Child custody issues are one of the most common areas for disputes in family law. Parents who are divorcing or who have never been married to each other all have their own opinions on what is best for their child when it comes to this issue. Sadly, many of these parents are unaware of the laws surrounding custody matters.
When it comes to who will have legal custody of a child, the court has very specific rules for those who are divorcing and those who have never been married.
Most of these rules are very different than what most people believe. Understanding these rules and why they are in place will help anyone involved in a custody battle
Parents Have Equal Rights
Under state law, any child born within a marriage has the right to have equal access to both of their parents. State law will automatically give joint child custody to the parents as part of the divorce proceedings.
It is the court’s belief that a child is better off having access to both of their parents on an equal basis.
Part of the divorce process will include establishing custody issues as well as support for the child. It is important to work with an OKC child custody lawyer during this period to make sure that the best interests of the children are always placed first.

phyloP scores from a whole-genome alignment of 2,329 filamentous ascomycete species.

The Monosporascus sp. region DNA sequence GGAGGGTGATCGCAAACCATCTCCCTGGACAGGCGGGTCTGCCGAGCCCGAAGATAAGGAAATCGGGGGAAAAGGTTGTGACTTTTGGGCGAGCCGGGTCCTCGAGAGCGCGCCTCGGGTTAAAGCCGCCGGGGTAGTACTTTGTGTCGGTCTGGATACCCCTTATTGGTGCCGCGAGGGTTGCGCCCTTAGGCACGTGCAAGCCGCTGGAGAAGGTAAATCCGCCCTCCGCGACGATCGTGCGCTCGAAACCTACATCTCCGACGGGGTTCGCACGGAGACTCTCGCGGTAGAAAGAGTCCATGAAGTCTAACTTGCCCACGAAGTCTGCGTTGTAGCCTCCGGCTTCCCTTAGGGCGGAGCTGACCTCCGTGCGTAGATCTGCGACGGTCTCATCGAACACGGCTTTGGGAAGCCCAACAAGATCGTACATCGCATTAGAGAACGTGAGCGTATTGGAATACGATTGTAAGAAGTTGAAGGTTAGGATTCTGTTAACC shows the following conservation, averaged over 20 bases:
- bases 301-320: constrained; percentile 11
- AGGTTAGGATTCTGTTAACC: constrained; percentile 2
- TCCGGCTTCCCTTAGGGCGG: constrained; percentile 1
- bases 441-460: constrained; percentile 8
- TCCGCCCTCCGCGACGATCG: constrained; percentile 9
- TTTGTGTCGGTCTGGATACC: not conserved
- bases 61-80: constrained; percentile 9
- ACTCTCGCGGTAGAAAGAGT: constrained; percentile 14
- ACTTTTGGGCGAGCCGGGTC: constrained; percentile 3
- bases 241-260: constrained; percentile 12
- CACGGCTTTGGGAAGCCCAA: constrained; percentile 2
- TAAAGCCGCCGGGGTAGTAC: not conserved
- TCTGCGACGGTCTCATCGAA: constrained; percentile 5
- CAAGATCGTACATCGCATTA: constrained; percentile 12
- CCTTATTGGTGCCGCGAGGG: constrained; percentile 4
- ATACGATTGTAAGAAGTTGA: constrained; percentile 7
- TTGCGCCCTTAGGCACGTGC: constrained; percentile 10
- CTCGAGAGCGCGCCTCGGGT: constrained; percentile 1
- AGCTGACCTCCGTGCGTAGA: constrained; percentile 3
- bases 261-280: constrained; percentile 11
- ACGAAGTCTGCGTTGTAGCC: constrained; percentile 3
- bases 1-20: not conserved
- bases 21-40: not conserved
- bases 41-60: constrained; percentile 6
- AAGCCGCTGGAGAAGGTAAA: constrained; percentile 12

Equal custody is almost always applied to single parents as well. As a majority, the court will provide both unwed parents with equal access to the child and will help the parents establish a support system to ensure the child is cared for financially as well as emotionally.
When You Don’t Want Equal Custody
There may be personal issues where joint custody is not beneficial to the child. In circumstances like these, it is critical to work with an OKC child custody lawyer so that you can build a very sound case to present to the court.
The court will want to know why one parent should not have equal access or be denied access altogether.
The court system does not willingly agree to these types of cases without significant proof that it is beneficial to the child. They firmly believe that even if the parents cannot get along, the child has the right to both parents.
It will be necessary to work closely with your attorney to build a case that the court will be willing to accept and grant you sole custody of your child.